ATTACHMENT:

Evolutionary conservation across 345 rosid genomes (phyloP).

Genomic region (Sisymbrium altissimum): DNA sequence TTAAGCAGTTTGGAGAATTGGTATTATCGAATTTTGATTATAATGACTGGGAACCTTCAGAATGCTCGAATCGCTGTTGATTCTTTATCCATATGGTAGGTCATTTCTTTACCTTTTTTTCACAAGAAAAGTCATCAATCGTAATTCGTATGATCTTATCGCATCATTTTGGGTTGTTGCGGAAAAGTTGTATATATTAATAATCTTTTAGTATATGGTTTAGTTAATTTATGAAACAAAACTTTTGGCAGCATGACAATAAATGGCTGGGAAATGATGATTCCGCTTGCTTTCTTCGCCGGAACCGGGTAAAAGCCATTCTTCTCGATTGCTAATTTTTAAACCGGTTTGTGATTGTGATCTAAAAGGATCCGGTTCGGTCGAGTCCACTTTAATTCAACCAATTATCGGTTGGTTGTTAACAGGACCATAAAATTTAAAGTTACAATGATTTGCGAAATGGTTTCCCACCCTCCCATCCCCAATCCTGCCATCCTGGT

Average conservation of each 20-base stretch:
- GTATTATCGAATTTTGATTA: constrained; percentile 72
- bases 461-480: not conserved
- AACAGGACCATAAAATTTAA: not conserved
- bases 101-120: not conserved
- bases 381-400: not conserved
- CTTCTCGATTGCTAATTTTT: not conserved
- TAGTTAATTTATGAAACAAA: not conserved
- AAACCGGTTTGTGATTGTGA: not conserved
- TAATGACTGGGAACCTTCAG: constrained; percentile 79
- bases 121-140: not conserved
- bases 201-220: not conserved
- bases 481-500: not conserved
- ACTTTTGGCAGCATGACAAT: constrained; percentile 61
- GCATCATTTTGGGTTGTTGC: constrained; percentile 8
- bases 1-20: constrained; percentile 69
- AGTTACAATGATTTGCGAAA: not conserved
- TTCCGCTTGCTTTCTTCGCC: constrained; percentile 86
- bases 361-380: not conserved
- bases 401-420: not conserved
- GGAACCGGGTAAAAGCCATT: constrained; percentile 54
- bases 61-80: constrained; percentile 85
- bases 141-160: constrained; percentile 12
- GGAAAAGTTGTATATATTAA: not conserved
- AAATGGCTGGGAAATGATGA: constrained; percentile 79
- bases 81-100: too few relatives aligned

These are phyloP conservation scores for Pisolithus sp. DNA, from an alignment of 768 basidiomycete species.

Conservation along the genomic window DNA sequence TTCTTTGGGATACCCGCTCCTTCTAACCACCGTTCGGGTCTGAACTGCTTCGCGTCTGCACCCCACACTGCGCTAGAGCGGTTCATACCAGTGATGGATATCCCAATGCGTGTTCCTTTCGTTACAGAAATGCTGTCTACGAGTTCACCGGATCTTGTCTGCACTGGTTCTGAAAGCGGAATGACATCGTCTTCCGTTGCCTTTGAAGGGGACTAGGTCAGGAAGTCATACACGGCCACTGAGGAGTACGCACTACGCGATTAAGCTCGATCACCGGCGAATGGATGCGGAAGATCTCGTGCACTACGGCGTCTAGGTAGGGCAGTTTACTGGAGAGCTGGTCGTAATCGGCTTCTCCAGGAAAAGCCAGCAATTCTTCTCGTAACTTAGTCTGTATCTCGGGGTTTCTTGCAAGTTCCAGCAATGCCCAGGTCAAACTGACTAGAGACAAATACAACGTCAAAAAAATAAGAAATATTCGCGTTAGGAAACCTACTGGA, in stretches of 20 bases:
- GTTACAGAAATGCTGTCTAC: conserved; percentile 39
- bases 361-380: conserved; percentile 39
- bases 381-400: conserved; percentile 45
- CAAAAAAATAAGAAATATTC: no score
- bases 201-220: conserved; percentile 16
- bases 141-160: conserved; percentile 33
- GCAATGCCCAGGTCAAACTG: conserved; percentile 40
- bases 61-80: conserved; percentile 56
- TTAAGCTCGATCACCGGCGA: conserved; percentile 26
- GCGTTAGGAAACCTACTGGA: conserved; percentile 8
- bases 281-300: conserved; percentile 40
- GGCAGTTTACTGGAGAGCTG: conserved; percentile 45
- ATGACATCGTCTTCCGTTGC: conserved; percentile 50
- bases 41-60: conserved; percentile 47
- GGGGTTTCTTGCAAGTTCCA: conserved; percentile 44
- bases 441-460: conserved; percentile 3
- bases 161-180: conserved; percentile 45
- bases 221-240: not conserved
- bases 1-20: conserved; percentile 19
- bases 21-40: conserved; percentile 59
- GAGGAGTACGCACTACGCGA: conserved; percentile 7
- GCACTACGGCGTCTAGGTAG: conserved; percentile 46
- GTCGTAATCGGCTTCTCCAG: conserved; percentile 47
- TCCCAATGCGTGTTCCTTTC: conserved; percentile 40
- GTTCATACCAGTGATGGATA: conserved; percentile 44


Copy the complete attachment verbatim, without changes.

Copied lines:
Evolutionary conservation across 345 rosid genomes (phyloP).

Genomic region (Sisymbrium altissimum): DNA sequence TTAAGCAGTTTGGAGAATTGGTATTATCGAATTTTGATTATAATGACTGGGAACCTTCAGAATGCTCGAATCGCTGTTGATTCTTTATCCATATGGTAGGTCATTTCTTTACCTTTTTTTCACAAGAAAAGTCATCAATCGTAATTCGTATGATCTTATCGCATCATTTTGGGTTGTTGCGGAAAAGTTGTATATATTAATAATCTTTTAGTATATGGTTTAGTTAATTTATGAAACAAAACTTTTGGCAGCATGACAATAAATGGCTGGGAAATGATGATTCCGCTTGCTTTCTTCGCCGGAACCGGGTAAAAGCCATTCTTCTCGATTGCTAATTTTTAAACCGGTTTGTGATTGTGATCTAAAAGGATCCGGTTCGGTCGAGTCCACTTTAATTCAACCAATTATCGGTTGGTTGTTAACAGGACCATAAAATTTAAAGTTACAATGATTTGCGAAATGGTTTCCCACCCTCCCATCCCCAATCCTGCCATCCTGGT

Average conservation of each 20-base stretch:
- GTATTATCGAATTTTGATTA: constrained; percentile 72
- bases 461-480: not conserved
- AACAGGACCATAAAATTTAA: not conserved
- bases 101-120: not conserved
- bases 381-400: not conserved
- CTTCTCGATTGCTAATTTTT: not conserved
- TAGTTAATTTATGAAACAAA: not conserved
- AAACCGGTTTGTGATTGTGA: not conserved
- TAATGACTGGGAACCTTCAG: constrained; percentile 79
- bases 121-140: not conserved
- bases 201-220: not conserved
- bases 481-500: not conserved
- ACTTTTGGCAGCATGACAAT: constrained; percentile 61
- GCATCATTTTGGGTTGTTGC: constrained; percentile 8
- bases 1-20: constrained; percentile 69
- AGTTACAATGATTTGCGAAA: not conserved
- TTCCGCTTGCTTTCTTCGCC: constrained; percentile 86
- bases 361-380: not conserved
- bases 401-420: not conserved
- GGAACCGGGTAAAAGCCATT: constrained; percentile 54
- bases 61-80: constrained; percentile 85
- bases 141-160: constrained; percentile 12
- GGAAAAGTTGTATATATTAA: not conserved
- AAATGGCTGGGAAATGATGA: constrained; percentile 79
- bases 81-100: too few relatives aligned

These are phyloP conservation scores for Pisolithus sp. DNA, from an alignment of 768 basidiomycete species.

Conservation along the genomic window DNA sequence TTCTTTGGGATACCCGCTCCTTCTAACCACCGTTCGGGTCTGAACTGCTTCGCGTCTGCACCCCACACTGCGCTAGAGCGGTTCATACCAGTGATGGATATCCCAATGCGTGTTCCTTTCGTTACAGAAATGCTGTCTACGAGTTCACCGGATCTTGTCTGCACTGGTTCTGAAAGCGGAATGACATCGTCTTCCGTTGCCTTTGAAGGGGACTAGGTCAGGAAGTCATACACGGCCACTGAGGAGTACGCACTACGCGATTAAGCTCGATCACCGGCGAATGGATGCGGAAGATCTCGTGCACTACGGCGTCTAGGTAGGGCAGTTTACTGGAGAGCTGGTCGTAATCGGCTTCTCCAGGAAAAGCCAGCAATTCTTCTCGTAACTTAGTCTGTATCTCGGGGTTTCTTGCAAGTTCCAGCAATGCCCAGGTCAAACTGACTAGAGACAAATACAACGTCAAAAAAATAAGAAATATTCGCGTTAGGAAACCTACTGGA, in stretches of 20 bases:
- GTTACAGAAATGCTGTCTAC: conserved; percentile 39
- bases 361-380: conserved; percentile 39
- bases 381-400: conserved; percentile 45
- CAAAAAAATAAGAAATATTC: no score
- bases 201-220: conserved; percentile 16
- bases 141-160: conserved; percentile 33
- GCAATGCCCAGGTCAAACTG: conserved; percentile 40
- bases 61-80: conserved; percentile 56
- TTAAGCTCGATCACCGGCGA: conserved; percentile 26
- GCGTTAGGAAACCTACTGGA: conserved; percentile 8
- bases 281-300: conserved; percentile 40
- GGCAGTTTACTGGAGAGCTG: conserved; percentile 45
- ATGACATCGTCTTCCGTTGC: conserved; percentile 50
- bases 41-60: conserved; percentile 47
- GGGGTTTCTTGCAAGTTCCA: conserved; percentile 44
- bases 441-460: conserved; percentile 3
- bases 161-180: conserved; percentile 45
- bases 221-240: not conserved
- bases 1-20: conserved; percentile 19
- bases 21-40: conserved; percentile 59
- GAGGAGTACGCACTACGCGA: conserved; percentile 7
- GCACTACGGCGTCTAGGTAG: conserved; percentile 46
- GTCGTAATCGGCTTCTCCAG: conserved; percentile 47
- TCCCAATGCGTGTTCCTTTC: conserved; percentile 40
- GTTCATACCAGTGATGGATA: conserved; percentile 44